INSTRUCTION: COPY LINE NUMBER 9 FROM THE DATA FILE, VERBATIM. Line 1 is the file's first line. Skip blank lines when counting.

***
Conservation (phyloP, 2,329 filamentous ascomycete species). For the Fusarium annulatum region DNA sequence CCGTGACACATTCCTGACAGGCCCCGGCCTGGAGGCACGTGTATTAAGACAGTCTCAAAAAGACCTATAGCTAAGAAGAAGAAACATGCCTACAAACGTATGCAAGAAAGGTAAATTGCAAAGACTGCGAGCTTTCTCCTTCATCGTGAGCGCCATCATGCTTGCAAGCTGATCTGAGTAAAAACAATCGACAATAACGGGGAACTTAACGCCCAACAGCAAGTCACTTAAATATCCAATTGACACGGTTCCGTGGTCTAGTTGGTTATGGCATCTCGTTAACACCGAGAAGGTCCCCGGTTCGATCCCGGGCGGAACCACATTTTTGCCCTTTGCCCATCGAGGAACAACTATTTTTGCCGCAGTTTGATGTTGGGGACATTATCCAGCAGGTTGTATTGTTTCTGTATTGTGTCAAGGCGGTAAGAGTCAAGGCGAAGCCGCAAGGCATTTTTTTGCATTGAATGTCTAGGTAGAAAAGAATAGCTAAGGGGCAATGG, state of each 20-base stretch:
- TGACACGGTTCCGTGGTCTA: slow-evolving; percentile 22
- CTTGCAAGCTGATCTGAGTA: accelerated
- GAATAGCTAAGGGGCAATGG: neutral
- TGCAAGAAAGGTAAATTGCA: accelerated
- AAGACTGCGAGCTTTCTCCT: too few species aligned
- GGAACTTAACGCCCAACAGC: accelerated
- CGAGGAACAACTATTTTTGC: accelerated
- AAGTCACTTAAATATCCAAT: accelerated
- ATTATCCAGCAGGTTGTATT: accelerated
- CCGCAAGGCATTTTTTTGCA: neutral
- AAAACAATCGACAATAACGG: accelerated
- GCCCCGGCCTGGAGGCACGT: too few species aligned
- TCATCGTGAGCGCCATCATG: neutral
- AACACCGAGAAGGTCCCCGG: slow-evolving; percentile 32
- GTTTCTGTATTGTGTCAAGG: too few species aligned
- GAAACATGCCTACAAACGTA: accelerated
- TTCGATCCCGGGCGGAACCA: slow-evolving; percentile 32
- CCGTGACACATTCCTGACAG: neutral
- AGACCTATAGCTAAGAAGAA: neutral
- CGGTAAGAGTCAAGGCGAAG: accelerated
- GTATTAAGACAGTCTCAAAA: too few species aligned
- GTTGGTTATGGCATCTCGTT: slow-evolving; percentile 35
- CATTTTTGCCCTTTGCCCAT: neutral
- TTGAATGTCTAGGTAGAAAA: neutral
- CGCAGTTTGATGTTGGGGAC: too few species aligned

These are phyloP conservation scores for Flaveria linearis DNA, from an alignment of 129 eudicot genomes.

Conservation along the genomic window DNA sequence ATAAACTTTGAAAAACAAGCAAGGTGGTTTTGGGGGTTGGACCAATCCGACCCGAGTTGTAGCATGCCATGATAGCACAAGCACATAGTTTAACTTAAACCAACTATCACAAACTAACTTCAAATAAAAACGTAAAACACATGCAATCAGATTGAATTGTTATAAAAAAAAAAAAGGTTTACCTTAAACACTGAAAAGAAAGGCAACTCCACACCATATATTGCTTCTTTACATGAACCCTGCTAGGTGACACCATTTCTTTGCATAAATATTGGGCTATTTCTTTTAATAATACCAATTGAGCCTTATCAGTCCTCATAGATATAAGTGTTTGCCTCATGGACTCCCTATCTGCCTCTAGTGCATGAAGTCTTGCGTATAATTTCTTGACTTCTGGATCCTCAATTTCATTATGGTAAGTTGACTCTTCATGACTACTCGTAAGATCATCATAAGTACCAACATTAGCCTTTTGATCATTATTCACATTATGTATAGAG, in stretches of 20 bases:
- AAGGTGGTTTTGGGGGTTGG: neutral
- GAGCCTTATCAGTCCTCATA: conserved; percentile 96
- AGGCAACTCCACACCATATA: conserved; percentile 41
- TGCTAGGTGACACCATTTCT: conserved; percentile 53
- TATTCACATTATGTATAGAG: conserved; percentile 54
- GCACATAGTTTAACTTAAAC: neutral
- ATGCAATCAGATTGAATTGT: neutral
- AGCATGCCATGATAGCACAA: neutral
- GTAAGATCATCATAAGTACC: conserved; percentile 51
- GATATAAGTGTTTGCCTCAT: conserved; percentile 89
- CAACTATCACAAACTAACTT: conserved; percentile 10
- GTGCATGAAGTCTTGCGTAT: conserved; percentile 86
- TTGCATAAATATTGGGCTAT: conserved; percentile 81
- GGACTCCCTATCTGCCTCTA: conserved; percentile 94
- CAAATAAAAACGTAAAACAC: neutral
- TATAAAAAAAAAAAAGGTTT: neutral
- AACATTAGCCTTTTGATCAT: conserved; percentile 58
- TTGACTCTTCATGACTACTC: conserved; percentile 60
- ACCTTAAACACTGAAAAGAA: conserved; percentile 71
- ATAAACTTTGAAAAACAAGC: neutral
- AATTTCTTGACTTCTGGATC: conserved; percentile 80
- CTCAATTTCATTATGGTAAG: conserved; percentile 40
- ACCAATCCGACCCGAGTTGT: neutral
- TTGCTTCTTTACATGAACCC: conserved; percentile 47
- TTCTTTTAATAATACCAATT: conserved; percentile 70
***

- AAGTCACTTAAATATCCAAT: accelerated